If you have a predisposition to schizophrenia or bi-polar probably too fucked up on a results basis they don’t even have to try it because they seem like they’re on psychedelics as it is way too much as it is, probably should not par take in the experience, as that is there life. We one day may find a cure for it though through psychedelics. Until that time, those who suffer those heavy of a mental illness or someone in their immediate family has it, you should hold off for now.

The many studies now involving people who are addicted to the cancer killing cigarettes and have them each a dose of mushrooms with a guided therapy session. After a year on average: 67% of the participants abstained from smoking. Now comparing that to people who tried Chantix, which is the most helpful drug besides now psychedelics, only helped as much as 20% of people quit smoking and Nicorette gum, or the nicotine patch, helped significantly less people.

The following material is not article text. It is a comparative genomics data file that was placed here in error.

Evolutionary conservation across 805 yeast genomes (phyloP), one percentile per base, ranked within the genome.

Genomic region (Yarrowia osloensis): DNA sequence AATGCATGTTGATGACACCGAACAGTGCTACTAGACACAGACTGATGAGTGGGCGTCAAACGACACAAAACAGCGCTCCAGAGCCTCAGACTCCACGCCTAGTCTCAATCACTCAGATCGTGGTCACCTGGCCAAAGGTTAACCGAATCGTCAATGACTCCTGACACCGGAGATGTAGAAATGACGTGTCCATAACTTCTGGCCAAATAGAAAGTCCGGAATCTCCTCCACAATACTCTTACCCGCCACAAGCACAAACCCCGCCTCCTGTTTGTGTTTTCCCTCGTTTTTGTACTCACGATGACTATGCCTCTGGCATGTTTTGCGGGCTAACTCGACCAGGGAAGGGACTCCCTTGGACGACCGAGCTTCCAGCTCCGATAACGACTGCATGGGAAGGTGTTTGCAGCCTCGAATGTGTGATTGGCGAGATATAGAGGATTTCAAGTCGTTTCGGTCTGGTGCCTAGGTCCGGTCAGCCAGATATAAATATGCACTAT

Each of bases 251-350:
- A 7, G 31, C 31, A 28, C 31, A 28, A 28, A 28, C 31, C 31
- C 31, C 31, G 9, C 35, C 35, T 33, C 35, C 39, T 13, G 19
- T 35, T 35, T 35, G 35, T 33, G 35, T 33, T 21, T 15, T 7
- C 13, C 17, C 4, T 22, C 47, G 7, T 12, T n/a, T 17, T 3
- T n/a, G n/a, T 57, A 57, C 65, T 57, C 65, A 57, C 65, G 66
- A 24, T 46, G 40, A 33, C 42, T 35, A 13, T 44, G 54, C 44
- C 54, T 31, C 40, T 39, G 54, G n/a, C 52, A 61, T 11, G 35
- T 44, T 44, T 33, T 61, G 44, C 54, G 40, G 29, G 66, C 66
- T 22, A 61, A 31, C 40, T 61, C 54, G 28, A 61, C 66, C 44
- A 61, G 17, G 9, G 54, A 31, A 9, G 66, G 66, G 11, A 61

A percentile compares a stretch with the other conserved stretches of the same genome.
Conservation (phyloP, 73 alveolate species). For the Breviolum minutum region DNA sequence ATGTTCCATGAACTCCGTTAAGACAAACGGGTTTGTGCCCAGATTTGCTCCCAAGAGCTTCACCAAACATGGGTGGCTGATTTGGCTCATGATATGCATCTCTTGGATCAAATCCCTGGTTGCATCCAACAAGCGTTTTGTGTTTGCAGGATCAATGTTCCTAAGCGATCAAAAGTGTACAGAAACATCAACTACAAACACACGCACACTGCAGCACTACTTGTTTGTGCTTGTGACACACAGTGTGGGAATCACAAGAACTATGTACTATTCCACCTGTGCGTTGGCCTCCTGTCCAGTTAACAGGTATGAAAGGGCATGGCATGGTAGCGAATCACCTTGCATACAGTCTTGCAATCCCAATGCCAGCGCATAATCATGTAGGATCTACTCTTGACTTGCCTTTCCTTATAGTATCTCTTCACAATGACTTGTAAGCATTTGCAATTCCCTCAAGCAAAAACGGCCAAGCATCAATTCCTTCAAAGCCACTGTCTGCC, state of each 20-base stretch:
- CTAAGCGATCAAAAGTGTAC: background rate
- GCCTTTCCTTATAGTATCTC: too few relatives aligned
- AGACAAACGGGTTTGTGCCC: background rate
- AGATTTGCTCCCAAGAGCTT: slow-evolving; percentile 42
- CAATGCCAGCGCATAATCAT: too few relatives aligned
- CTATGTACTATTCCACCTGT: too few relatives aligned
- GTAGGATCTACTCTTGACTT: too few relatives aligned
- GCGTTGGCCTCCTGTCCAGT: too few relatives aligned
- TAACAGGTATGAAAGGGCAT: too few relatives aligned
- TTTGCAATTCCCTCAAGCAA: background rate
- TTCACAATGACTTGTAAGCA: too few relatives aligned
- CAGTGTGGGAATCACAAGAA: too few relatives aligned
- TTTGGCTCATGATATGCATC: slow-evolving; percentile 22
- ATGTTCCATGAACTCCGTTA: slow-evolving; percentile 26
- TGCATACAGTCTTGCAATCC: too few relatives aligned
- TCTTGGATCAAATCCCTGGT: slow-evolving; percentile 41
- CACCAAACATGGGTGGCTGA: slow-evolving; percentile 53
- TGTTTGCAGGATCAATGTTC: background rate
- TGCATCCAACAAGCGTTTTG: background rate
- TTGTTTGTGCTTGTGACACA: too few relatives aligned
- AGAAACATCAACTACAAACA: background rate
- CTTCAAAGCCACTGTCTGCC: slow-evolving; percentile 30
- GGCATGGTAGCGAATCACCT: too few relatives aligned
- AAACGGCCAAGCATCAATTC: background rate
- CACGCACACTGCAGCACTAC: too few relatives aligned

Ram Dass, formely known as: Richard Alpert, who quit being a professor along with Timothy Leary (remember from 1967 “Turn on, tune in, drop out?”) gave his Guru 600 micrograms Masha Riri who never had taken a psychedelic prior, asked for the biggest dose Ram Dass would give him, and Masha Riri began to go crazy, yelling and making all sorts of weird jesters, as Ram Dass started freaking out thinking oh my God! What have I done to my Guru! Then Riri started laughing, as it was all a big joke and it literally didn’t affect him whatsoever. People can achieve the exact same altered states of consciousness through meditation/yoga/float tanks/etc. For me, it took about five years of a solid a meditation/yoga almost everyday practice, as well as utilizing float tanks, and Ibogaine helped speed up the ever so slow but well worth it practice. Suicide, depression, anxiety, is growing exponentially. We haven’t had much going on with pharmaceuticals since the early 90’s to help treat these mental illnesses. So even the FDA is getting desperate to help treat the millions of people suffering around the world.